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Nermine Hammam: Cairo, Year One    Jul 20 - Aug 24, 2012

Armed Innocence I (from the
Nermine Hammam
Armed Innocence I (from the "Upekkha" series), 2012
 
Codes of my Kin (from the
Nermine Hammam
Codes of my Kin (from the "Unfolding" series), 2012
 
Come, Stop & Go (from the
Nermine Hammam
Come, Stop & Go (from the "Upekkha" series), 2012
 
Escalate (from the
Nermine Hammam
Escalate (from the "Unfolding" series), 2012
 
Fauna (from the
Nermine Hammam
Fauna (from the "Unfolding" series), 2012
 
Hitch-Hicking (from the
Nermine Hammam
Hitch-Hicking (from the "Unfolding" series), 2012
 
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The Mosaic Rooms, london
226 Cromwell Road, London, SW5 0SW

The Mosaic Rooms, in association with Rose Issa Projects in London, is delighted to present the first UK solo show by Egyptian artist Nermine Hammam. Hammam is based in Cairo. Her works are intricate composites of layered images and symbols, using a distinctive aesthetic that combines digital manipulation and painting to form a rich and highly personal tapestry. This timely solo exhibition will feature two of her most recent series, Uppekha and Unfolding, which look at the recent civil unrest and uprisings in Egypt.

Upekkha features images of soldiers from the Egyptian army taken in Tahrir Square, reset against utopian landscapes of luminous blue skies, verdant fields, snow peaked mountains and still bodies of water. The series examines youth in war, masculine frailty, and notions of power. By reclaiming these soldiers as individuals, the artist seeks to reveal the vulnerability of youth parading behind the weaponry and masculinity of the military, questioning the reality of power and its construction.

Referencing a peculiar nostalgia in their hand-painted postcard format, the images suggest a desire to capture a moment whilst also acknowledging its passing, anticipating the fading of revolutionary dreams into mundane political history. By signifying a delicacy and transience in memory, the artist seeks to question traditional representations of civil unrest.

“What is power and who, ultimately, wields it? Power is a myth, a construct. It resides only in the images that we hold of it, rather than in its inherent reality,” Hammam writes. The term Upekkha refers to a Buddhist aspiration of experiencing the world through a lens of equanimity. It is believed that through detachment one acquires the possibility to notice contradictions, question the accepted, and reorganize society. By showing us a different view of the uprisings and military might, the artist hopes the viewer will take the chance to consider the coquettish smile of a soldier in khaki or the precariousness of a paradisiacal landscape and to question what he or she, and society, readily assume.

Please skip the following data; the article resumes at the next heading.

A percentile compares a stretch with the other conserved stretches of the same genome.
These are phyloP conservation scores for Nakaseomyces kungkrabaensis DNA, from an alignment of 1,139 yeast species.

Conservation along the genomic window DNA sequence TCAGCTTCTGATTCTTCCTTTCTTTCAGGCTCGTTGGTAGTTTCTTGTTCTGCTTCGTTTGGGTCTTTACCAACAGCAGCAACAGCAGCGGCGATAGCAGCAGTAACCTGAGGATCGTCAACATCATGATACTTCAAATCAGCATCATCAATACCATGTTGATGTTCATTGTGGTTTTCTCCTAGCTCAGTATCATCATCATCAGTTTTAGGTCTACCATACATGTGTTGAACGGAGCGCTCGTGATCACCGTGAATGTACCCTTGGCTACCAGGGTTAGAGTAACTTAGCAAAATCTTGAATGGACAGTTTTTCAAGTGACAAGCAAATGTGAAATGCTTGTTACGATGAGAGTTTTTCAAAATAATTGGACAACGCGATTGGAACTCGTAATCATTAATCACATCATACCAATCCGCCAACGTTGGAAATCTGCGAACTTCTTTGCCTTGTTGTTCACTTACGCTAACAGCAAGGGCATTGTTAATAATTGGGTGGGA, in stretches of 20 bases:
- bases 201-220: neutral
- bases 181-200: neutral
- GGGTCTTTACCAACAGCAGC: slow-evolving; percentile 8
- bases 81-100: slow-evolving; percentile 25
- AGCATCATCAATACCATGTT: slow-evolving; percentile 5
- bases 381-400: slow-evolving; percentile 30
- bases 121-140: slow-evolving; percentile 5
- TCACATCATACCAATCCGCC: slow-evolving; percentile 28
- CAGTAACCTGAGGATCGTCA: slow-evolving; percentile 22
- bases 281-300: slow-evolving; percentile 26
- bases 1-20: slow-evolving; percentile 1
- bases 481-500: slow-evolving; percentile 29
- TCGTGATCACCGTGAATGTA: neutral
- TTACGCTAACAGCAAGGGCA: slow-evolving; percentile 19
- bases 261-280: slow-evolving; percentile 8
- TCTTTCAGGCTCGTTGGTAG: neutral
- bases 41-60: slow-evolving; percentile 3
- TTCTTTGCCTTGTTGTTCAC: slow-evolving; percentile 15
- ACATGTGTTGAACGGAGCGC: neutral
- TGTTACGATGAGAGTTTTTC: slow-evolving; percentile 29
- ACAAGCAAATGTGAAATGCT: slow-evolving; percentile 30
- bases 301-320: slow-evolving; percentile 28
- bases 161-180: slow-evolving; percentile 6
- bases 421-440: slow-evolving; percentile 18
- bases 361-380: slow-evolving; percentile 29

Similary in Unfolding, realized a year later on a more intimate scale, Hammam aims to resensitise the viewer to the power of images, feeling that the constantly circulated media portrayals of violence, suffering, death and war in repeatedly similar formats, build up society’s immunity to their resonance, reduce the viewer’s potential for empathy, and disconnect us from their realness and the individuals they depict. The concept for this series emerged from the artist's own experience of watching a young protester die in Tahrir Square, while less than a kilometer away city life continued undisturbed.

Unfolding consists of stylized Japanese landscapes, intersected with explicit footage, downloaded from the web, of police brutality in the year following Egypt’s 2011 revolt. Using the form of ancient Japanese screens gave the artist the emotional distance she needed to navigate what she had witnessed. It rendered the reality of the revolt into a fictitious place, a land somewhere between medieval Japan and contemporary Egypt. In her desire to make the pain and suffering of her images more intensely felt, she discovered an alternative to the media’s use of graphic representation. The refined traditional aesthetics of the screen allowed the artist to explore the power of suggestion and of artfulness. In Unfolding the moment of impact becomes hidden behind foliage, or ornamentation and instantaneous gratification are frustrated. Instead the viewer is asked to become active in their viewing, to look closer, and re-examine the surface in front of them to realize the full violence of what is being portrayed.

Nermine Hammam was born in Cairo (1967), and received her BFA in filmmaking from the Tisch School of Arts at New York University. She then worked with Simon & Goodman and renowned film director Youssef Chahine. In the past 10 years, Hammam has taken part in more than 50 solo and group exhibitions around the world, and her work features in several international public and private collections. She also participated in the international photography biennales in Bamako, Mali (2011), Cuenca Ecuador (2009), and Thessalonike (2009).

For further information contact:
Danielle or Rachael at The Mosaic Rooms
Tel: 020 7370 9990
press@mosaicrooms.org

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